Color-specific recovery to extreme high-light stress in plants

Débora Parrine, Todd M. Greco, Bilal Muhammad, Bo Sen Wu, Xin Zhao, Mark Lefsrud

Research output: Contribution to journalArticlepeer-review

3 Scopus citations


Plants pigments, such as chlorophyll and carotenoids, absorb light within specific wave-length ranges, impacting their response to environmental light changes. Although the color-specific response of plants to natural levels of light is well described, extreme high-light stress is still being discussed as a general response, without considering the impact of wavelengths in particular response processes. In this study, we explored how the plant proteome coordinated the response and recovery to extreme light conditions (21,000 µmol m−2 s−1) under different wavelengths. Changes at the protein and mRNA levels were measured, together with the photosynthetic parameters of plants under extreme high-light conditions. The changes in abundance of four proteins involved in photoinhibition, and in the biosynthesis/assembly of PSII (PsbS, PsbH, PsbR, and Psb28) in both light treatments were measured. The blue-light treatment presented a three-fold higher non-photochemical quenching and did not change the level of the oxygen-evolving complex (OEC) or the photosystem II (PSII) complex components when compared to the control, but significantly increased psbS transcripts. The red-light treatment caused a higher abundance of PSII and OEC proteins but kept the level of psbS transcripts the same as the control. Interestingly, the blue light stimulated a more efficient energy dissipation mechanism when compared to the red light. In addition, extreme high-light stress mechanisms activated by blue light involve the role of OEC through increasing PsbS transcript levels. In the proteomics spatial analysis, we report disparate activation of multiple stress pathways under three differently damaged zones as the enriched function of light stress only found in the medium-damaged zone of the red LED treatment. The results indicate that the impact of extreme high-light stress on the proteomic level is wavelength-dependent.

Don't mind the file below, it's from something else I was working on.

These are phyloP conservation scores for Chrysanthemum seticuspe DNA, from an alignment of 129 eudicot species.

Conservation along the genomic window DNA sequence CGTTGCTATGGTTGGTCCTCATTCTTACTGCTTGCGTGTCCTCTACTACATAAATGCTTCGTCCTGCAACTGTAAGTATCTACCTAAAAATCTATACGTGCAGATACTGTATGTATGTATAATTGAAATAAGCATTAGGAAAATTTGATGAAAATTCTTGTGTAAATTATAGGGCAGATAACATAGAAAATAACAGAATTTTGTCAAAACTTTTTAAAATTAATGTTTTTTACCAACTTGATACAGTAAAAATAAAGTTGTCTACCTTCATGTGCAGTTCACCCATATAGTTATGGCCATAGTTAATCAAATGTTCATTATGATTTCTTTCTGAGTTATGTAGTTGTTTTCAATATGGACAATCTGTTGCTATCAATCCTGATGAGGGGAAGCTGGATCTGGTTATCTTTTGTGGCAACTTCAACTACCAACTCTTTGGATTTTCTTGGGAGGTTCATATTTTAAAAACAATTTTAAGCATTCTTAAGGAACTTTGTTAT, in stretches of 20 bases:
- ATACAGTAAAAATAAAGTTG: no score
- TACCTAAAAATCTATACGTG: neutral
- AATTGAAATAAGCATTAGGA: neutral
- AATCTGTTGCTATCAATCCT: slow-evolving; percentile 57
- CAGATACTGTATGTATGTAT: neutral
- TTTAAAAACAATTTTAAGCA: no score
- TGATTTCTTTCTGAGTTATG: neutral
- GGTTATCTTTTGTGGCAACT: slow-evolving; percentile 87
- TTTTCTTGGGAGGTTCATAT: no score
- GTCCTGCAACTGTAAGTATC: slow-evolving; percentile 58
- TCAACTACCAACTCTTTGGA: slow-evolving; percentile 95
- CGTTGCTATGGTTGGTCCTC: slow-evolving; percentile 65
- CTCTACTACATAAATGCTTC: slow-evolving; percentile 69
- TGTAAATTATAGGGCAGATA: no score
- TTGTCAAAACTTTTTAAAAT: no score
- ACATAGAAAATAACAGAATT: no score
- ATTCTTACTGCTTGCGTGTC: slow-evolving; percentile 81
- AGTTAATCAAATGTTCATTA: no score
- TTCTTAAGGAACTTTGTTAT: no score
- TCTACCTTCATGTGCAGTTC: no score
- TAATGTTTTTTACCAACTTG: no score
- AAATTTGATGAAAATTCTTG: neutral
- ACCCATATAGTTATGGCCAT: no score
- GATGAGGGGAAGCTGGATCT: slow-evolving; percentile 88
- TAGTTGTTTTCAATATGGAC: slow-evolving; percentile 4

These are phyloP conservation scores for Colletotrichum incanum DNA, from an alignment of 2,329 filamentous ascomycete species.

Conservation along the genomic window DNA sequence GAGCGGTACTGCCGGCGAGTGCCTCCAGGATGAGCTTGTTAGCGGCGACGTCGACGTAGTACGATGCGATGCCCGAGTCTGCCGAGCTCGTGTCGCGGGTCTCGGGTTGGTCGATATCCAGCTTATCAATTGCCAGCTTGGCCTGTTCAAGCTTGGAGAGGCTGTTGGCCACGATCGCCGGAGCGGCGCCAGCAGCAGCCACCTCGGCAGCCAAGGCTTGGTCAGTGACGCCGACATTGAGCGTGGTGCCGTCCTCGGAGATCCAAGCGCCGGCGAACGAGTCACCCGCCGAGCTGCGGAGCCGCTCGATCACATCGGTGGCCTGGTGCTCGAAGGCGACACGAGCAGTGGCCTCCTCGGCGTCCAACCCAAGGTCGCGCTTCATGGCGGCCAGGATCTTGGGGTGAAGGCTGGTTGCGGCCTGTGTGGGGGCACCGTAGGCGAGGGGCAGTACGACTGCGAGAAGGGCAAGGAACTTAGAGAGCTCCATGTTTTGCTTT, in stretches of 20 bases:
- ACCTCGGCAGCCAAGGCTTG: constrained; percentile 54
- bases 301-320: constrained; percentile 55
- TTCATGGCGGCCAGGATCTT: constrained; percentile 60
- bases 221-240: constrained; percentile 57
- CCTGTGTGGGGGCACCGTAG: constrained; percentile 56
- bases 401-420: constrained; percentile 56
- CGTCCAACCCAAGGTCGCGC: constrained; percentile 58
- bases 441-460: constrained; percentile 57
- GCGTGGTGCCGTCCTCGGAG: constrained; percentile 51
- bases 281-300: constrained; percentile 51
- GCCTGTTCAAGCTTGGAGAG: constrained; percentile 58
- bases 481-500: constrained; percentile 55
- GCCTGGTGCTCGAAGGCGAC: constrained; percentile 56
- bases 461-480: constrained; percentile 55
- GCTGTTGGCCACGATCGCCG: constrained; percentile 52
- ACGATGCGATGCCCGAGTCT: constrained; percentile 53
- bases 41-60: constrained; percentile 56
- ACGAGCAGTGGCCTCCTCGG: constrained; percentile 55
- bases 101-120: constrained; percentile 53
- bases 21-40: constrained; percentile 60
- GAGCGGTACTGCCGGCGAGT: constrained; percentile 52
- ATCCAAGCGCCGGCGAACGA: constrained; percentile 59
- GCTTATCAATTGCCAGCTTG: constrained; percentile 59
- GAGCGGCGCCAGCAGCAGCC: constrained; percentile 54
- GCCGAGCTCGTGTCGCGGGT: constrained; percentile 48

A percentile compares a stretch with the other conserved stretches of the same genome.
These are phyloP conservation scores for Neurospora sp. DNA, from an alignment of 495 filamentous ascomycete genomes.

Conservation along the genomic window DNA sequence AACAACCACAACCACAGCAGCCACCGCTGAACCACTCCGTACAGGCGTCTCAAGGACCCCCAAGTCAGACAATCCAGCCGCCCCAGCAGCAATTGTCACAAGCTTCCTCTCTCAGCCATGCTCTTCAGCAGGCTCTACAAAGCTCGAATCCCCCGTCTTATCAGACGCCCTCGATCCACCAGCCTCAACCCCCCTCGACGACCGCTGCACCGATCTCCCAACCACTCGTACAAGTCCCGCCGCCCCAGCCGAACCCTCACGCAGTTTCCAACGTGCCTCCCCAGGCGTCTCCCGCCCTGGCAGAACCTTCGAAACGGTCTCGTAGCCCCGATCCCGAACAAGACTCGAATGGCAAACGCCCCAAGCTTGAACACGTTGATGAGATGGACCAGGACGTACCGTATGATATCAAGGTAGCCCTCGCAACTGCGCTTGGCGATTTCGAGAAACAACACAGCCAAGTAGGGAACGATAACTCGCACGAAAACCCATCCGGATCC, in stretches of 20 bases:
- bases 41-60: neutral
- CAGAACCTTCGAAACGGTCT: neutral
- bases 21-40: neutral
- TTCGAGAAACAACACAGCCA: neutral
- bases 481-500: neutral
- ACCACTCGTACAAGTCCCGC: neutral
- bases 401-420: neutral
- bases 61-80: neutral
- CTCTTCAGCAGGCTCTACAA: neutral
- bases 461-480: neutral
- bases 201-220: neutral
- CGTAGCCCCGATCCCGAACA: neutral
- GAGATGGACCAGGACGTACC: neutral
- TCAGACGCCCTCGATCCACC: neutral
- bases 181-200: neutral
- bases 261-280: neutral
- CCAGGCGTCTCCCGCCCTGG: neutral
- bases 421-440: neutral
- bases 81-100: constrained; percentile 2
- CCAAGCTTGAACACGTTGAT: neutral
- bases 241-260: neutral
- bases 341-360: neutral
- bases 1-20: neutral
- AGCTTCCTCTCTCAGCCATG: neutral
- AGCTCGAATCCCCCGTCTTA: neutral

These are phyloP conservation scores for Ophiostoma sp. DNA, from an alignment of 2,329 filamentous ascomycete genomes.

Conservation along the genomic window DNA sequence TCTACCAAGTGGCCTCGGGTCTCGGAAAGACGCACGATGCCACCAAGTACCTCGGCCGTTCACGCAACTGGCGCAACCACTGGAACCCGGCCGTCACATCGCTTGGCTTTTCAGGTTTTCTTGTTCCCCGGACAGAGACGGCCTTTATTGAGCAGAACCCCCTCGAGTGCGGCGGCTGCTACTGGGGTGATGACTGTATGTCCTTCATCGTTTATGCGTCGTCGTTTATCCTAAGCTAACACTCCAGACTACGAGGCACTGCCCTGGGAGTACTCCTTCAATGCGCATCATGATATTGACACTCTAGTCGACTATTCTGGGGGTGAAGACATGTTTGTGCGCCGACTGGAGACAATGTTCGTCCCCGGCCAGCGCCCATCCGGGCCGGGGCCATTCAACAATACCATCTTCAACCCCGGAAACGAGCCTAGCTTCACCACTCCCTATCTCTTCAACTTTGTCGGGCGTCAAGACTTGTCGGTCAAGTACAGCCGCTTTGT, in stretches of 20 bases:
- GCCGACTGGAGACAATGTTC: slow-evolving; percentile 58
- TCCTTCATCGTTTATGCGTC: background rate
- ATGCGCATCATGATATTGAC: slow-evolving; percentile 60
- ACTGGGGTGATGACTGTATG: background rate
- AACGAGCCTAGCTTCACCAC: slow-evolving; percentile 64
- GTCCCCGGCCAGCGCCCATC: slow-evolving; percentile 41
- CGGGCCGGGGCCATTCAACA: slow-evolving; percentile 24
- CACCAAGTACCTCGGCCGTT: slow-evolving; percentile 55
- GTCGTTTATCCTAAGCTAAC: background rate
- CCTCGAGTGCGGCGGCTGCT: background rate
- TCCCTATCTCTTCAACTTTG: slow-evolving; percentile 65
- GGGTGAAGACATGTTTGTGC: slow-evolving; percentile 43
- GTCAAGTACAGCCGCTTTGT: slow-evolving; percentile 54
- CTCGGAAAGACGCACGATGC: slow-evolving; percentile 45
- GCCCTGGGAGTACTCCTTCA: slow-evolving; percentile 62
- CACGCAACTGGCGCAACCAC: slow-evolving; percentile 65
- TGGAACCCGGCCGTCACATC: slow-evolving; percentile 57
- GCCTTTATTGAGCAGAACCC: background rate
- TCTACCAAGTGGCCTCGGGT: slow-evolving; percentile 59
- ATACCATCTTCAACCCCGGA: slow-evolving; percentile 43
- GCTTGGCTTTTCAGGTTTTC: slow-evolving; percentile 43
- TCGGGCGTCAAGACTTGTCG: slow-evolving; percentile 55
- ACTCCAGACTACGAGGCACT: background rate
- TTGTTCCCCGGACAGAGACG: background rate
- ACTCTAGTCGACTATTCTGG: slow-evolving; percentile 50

Original languageEnglish (US)
Article number812
Issue number8
StatePublished - 2021

All Science Journal Classification (ASJC) codes

  • Ecology, Evolution, Behavior and Systematics
  • General Biochemistry, Genetics and Molecular Biology
  • Space and Planetary Science
  • Palaeontology


  • Abiotic stress
  • Extreme high light
  • LED
  • NPQ
  • Photosystem II


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